The Story of How Dr. Ruth Became Famous Will Make You Love Her Even More

Source: Getty
Source: Getty

Before Dan Savage, before Sex and the City, before Kim Kardashian, before Fifty Shades of Grey, there was Dr. Ruth.

At 86, Ruth Westheimer is among the most famous living sex therapists. She's been dishing out candid, good-humored sex advice for 35 years. With her upbeat, grandma-next-door meets no-bullshit candor, Westheimer has made a career of talking about sex for what it is: a natural, shame-free part of the human experience. 

The phrase "sex-positive" gets thrown around a lot today, but if we want to understand what an honest, shame-free approach to sex really looks like, we should look to Westheimer. The story of how Dr. Ruth became famous demonstrates just what a positive force sex can be.

Ruth Westheimer at the 2014 National Sex Ed Conference
Source: 
Mic/YouTube

Heartbreaking beginnings: Born Karola Ruth Siegel in Germany in 1928, Dr. Ruth was the only child of Orthodox Jewish couple Irma and Julius Siegel. 

As a child, she was curious and literary, and she recalls climbing up in her father's study to investigate his books — including ones about sex. But tragedy struck early. By 1939, at only 11 years old, she was forced to flee Germany, emigrating to Switzerland as part of the Kindertransport after her father was captured by the Nazis. 

There she was sheltered, along with about 100 other children, by Swiss activist Franzisca Goldschmidt, remaining for six years. She wrote letters to her parents regularly, but around 1941, the letters stopped. Westheimer later learned that her parents had been killed in the Holocaust, probably at Auschwitz.

"Because I was not killed by the Nazis — because I survived — I had an obligation to make a dent in the world. What I didn't know was that that dent would end up being me talking about sex from morning to night," she told the Guardian.

Source: Mic/MAKERS

A real-life sniper: After the war was over, she moved to what was then Palestine and joined the army at just age 17. She trained as a sniper, and a good one at that, as she told Esquire in 2010:

"Yes, I was trained as a sniper in the Israeli armed forces. This was after the Holocaust. I was a very good shooter. I once went with my grandson to a county fair where you shoot a water pistol at the clown's mouth. We came home with twelve stuffed animals and a goldfish."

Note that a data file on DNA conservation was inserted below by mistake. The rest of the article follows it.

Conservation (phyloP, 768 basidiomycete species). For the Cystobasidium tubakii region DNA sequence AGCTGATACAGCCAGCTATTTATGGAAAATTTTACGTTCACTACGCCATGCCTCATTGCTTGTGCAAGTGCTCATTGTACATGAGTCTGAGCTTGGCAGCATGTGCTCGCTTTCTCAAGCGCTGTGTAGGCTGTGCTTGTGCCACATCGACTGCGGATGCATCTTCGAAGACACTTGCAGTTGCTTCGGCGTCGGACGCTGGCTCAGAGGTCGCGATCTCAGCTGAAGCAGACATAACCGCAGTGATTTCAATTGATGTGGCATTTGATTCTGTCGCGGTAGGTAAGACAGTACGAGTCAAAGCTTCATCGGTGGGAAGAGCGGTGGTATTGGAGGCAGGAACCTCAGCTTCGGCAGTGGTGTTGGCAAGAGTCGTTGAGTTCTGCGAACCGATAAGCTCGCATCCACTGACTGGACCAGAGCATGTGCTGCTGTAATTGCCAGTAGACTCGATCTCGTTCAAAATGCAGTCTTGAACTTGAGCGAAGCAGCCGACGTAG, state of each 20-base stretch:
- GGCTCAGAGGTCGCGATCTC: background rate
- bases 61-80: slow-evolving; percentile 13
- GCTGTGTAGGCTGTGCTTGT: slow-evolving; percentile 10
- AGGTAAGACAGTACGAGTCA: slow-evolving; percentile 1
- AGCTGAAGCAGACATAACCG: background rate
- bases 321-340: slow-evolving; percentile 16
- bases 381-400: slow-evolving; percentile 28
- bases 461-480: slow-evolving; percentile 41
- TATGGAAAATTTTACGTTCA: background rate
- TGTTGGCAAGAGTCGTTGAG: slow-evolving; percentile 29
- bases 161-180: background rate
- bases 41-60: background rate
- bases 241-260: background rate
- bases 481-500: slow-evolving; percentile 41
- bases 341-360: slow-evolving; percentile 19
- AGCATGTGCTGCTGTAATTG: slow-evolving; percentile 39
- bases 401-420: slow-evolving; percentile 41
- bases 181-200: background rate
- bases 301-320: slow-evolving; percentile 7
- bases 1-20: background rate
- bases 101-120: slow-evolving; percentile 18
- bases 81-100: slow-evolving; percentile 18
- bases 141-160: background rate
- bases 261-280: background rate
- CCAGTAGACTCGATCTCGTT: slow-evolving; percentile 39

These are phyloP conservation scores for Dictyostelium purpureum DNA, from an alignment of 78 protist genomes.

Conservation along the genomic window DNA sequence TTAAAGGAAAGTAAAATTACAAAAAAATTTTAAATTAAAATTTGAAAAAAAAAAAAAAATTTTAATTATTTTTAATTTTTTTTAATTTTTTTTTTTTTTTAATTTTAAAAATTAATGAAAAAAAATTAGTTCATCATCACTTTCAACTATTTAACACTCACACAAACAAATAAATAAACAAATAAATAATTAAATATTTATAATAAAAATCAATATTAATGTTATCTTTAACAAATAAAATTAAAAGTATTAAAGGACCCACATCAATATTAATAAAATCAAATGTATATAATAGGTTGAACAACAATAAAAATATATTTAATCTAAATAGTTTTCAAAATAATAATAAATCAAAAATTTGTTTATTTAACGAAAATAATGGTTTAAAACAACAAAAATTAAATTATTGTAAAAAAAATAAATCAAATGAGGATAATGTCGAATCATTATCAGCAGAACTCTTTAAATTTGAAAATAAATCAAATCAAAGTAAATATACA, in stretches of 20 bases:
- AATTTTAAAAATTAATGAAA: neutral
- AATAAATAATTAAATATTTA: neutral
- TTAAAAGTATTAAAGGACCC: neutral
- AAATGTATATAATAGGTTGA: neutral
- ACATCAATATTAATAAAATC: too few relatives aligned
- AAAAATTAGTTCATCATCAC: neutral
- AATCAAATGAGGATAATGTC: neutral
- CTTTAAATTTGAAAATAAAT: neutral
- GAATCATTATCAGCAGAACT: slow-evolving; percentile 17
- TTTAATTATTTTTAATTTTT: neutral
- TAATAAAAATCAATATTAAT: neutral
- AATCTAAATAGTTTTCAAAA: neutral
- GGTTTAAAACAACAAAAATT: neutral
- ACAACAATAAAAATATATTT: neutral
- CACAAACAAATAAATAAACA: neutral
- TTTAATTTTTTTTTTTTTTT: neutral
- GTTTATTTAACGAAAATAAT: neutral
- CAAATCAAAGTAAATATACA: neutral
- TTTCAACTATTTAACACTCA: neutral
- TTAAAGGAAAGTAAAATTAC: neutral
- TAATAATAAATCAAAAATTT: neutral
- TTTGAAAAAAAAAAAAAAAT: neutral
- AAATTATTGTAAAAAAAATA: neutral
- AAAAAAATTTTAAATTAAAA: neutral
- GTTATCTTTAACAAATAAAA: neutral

She was wounded during Israel's Independence War in 1948, after a bomb exploded in the barracks, and had difficulty walking afterwards. She also met the Israeli man who would become her first husband. They moved to Paris to both study at the Sorbonne, where she pursued a psychology degree while also teaching kindergarten.

By 1956, Westheimer and her first husband had divorced, and she and a new boyfriend, who would become her second husband, emigrated to New York City. There, she enrolled in the New School for a master's degree in sociology. They had a daughter but divorced shortly after, and Westheimer reportedly worked as a maid while attending night classes. She was a single mother, learning English in a new country, pursuing a master's and working to support herself. 

She completed the master's in 1959 and moved on to a doctorate of education in the Interdisciplinary Study of the Family at Columbia University's Teacher's College. "So you can see that my fascination with the importance of family was at the root of everything for me," she told the Guardian. Around the same time, she met Manfred Westheimer, who would become her third husband. They had a son, Joel, and Westheimer became an American citizen.

She also decided to take a job at Planned Parenthood.

Her Planned Parenthood launchpad: "I thought I would do my doctoral dissertation on the orphans of the Holocaust," Westheimer recalled in an interview with Makers. But another inspiration struck: